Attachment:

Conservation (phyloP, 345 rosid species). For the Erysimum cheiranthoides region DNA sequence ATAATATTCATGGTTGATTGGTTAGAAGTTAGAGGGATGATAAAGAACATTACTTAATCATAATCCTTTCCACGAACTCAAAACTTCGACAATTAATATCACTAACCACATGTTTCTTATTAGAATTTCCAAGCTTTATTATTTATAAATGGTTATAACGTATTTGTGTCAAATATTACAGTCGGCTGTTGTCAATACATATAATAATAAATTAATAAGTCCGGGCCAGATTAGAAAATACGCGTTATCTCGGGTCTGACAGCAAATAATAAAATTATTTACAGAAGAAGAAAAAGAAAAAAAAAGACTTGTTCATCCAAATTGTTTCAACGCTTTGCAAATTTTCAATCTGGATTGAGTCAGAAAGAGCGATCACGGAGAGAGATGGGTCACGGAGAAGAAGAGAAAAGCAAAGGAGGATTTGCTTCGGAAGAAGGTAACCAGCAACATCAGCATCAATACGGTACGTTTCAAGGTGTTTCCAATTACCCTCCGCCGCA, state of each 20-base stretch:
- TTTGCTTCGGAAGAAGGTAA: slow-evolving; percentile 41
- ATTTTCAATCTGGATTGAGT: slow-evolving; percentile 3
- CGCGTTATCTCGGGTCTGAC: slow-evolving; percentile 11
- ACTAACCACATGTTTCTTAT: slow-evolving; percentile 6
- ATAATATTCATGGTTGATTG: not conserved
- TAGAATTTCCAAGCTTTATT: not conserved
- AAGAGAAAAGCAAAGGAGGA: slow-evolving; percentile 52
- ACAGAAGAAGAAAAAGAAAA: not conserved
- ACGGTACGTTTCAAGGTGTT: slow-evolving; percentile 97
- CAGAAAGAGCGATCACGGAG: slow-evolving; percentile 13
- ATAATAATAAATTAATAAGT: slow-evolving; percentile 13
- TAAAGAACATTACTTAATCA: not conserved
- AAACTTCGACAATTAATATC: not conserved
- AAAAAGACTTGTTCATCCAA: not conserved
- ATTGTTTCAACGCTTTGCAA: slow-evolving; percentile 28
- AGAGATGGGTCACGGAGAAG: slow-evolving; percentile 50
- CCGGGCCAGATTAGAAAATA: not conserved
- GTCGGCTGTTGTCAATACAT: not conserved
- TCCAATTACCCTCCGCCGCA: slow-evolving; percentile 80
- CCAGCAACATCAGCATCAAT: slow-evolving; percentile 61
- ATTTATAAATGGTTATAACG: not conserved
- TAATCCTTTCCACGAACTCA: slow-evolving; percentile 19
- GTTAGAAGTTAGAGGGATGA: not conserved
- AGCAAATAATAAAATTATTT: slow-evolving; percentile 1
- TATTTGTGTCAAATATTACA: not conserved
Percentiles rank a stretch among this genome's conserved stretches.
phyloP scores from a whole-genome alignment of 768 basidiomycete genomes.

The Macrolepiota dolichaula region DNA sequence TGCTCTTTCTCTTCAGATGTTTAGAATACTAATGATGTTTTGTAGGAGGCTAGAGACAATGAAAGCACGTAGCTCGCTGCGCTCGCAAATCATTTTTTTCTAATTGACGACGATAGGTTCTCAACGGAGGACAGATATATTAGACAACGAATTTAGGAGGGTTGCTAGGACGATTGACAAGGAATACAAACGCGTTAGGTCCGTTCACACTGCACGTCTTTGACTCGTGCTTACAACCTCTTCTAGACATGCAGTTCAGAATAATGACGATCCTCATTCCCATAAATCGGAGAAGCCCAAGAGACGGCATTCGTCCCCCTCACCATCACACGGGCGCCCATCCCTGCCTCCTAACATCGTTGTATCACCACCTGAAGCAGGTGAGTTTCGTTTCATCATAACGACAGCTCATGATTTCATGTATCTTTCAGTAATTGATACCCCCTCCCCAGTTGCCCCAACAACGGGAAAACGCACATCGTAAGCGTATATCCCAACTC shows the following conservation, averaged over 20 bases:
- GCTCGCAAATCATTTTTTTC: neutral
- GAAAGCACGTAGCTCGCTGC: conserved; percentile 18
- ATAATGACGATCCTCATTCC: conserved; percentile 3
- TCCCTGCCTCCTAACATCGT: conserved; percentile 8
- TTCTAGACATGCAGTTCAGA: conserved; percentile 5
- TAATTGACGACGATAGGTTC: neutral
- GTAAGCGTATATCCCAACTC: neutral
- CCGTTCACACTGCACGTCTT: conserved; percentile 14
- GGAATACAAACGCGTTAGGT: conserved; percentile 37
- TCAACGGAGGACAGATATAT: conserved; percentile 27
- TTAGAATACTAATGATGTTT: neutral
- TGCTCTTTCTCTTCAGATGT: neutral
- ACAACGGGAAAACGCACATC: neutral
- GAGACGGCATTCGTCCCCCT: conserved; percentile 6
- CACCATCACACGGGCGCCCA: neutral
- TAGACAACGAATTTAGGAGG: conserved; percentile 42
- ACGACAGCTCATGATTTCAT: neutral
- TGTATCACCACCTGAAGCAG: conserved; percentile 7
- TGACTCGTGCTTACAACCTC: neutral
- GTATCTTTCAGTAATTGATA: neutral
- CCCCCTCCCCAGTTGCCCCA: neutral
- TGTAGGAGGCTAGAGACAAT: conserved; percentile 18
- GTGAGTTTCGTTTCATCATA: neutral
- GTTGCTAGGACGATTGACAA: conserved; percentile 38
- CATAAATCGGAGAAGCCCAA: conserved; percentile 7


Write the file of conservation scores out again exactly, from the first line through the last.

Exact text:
Conservation (phyloP, 345 rosid species). For the Erysimum cheiranthoides region DNA sequence ATAATATTCATGGTTGATTGGTTAGAAGTTAGAGGGATGATAAAGAACATTACTTAATCATAATCCTTTCCACGAACTCAAAACTTCGACAATTAATATCACTAACCACATGTTTCTTATTAGAATTTCCAAGCTTTATTATTTATAAATGGTTATAACGTATTTGTGTCAAATATTACAGTCGGCTGTTGTCAATACATATAATAATAAATTAATAAGTCCGGGCCAGATTAGAAAATACGCGTTATCTCGGGTCTGACAGCAAATAATAAAATTATTTACAGAAGAAGAAAAAGAAAAAAAAAGACTTGTTCATCCAAATTGTTTCAACGCTTTGCAAATTTTCAATCTGGATTGAGTCAGAAAGAGCGATCACGGAGAGAGATGGGTCACGGAGAAGAAGAGAAAAGCAAAGGAGGATTTGCTTCGGAAGAAGGTAACCAGCAACATCAGCATCAATACGGTACGTTTCAAGGTGTTTCCAATTACCCTCCGCCGCA, state of each 20-base stretch:
- TTTGCTTCGGAAGAAGGTAA: slow-evolving; percentile 41
- ATTTTCAATCTGGATTGAGT: slow-evolving; percentile 3
- CGCGTTATCTCGGGTCTGAC: slow-evolving; percentile 11
- ACTAACCACATGTTTCTTAT: slow-evolving; percentile 6
- ATAATATTCATGGTTGATTG: not conserved
- TAGAATTTCCAAGCTTTATT: not conserved
- AAGAGAAAAGCAAAGGAGGA: slow-evolving; percentile 52
- ACAGAAGAAGAAAAAGAAAA: not conserved
- ACGGTACGTTTCAAGGTGTT: slow-evolving; percentile 97
- CAGAAAGAGCGATCACGGAG: slow-evolving; percentile 13
- ATAATAATAAATTAATAAGT: slow-evolving; percentile 13
- TAAAGAACATTACTTAATCA: not conserved
- AAACTTCGACAATTAATATC: not conserved
- AAAAAGACTTGTTCATCCAA: not conserved
- ATTGTTTCAACGCTTTGCAA: slow-evolving; percentile 28
- AGAGATGGGTCACGGAGAAG: slow-evolving; percentile 50
- CCGGGCCAGATTAGAAAATA: not conserved
- GTCGGCTGTTGTCAATACAT: not conserved
- TCCAATTACCCTCCGCCGCA: slow-evolving; percentile 80
- CCAGCAACATCAGCATCAAT: slow-evolving; percentile 61
- ATTTATAAATGGTTATAACG: not conserved
- TAATCCTTTCCACGAACTCA: slow-evolving; percentile 19
- GTTAGAAGTTAGAGGGATGA: not conserved
- AGCAAATAATAAAATTATTT: slow-evolving; percentile 1
- TATTTGTGTCAAATATTACA: not conserved
Percentiles rank a stretch among this genome's conserved stretches.
phyloP scores from a whole-genome alignment of 768 basidiomycete genomes.

The Macrolepiota dolichaula region DNA sequence TGCTCTTTCTCTTCAGATGTTTAGAATACTAATGATGTTTTGTAGGAGGCTAGAGACAATGAAAGCACGTAGCTCGCTGCGCTCGCAAATCATTTTTTTCTAATTGACGACGATAGGTTCTCAACGGAGGACAGATATATTAGACAACGAATTTAGGAGGGTTGCTAGGACGATTGACAAGGAATACAAACGCGTTAGGTCCGTTCACACTGCACGTCTTTGACTCGTGCTTACAACCTCTTCTAGACATGCAGTTCAGAATAATGACGATCCTCATTCCCATAAATCGGAGAAGCCCAAGAGACGGCATTCGTCCCCCTCACCATCACACGGGCGCCCATCCCTGCCTCCTAACATCGTTGTATCACCACCTGAAGCAGGTGAGTTTCGTTTCATCATAACGACAGCTCATGATTTCATGTATCTTTCAGTAATTGATACCCCCTCCCCAGTTGCCCCAACAACGGGAAAACGCACATCGTAAGCGTATATCCCAACTC shows the following conservation, averaged over 20 bases:
- GCTCGCAAATCATTTTTTTC: neutral
- GAAAGCACGTAGCTCGCTGC: conserved; percentile 18
- ATAATGACGATCCTCATTCC: conserved; percentile 3
- TCCCTGCCTCCTAACATCGT: conserved; percentile 8
- TTCTAGACATGCAGTTCAGA: conserved; percentile 5
- TAATTGACGACGATAGGTTC: neutral
- GTAAGCGTATATCCCAACTC: neutral
- CCGTTCACACTGCACGTCTT: conserved; percentile 14
- GGAATACAAACGCGTTAGGT: conserved; percentile 37
- TCAACGGAGGACAGATATAT: conserved; percentile 27
- TTAGAATACTAATGATGTTT: neutral
- TGCTCTTTCTCTTCAGATGT: neutral
- ACAACGGGAAAACGCACATC: neutral
- GAGACGGCATTCGTCCCCCT: conserved; percentile 6
- CACCATCACACGGGCGCCCA: neutral
- TAGACAACGAATTTAGGAGG: conserved; percentile 42
- ACGACAGCTCATGATTTCAT: neutral
- TGTATCACCACCTGAAGCAG: conserved; percentile 7
- TGACTCGTGCTTACAACCTC: neutral
- GTATCTTTCAGTAATTGATA: neutral
- CCCCCTCCCCAGTTGCCCCA: neutral
- TGTAGGAGGCTAGAGACAAT: conserved; percentile 18
- GTGAGTTTCGTTTCATCATA: neutral
- GTTGCTAGGACGATTGACAA: conserved; percentile 38
- CATAAATCGGAGAAGCCCAA: conserved; percentile 7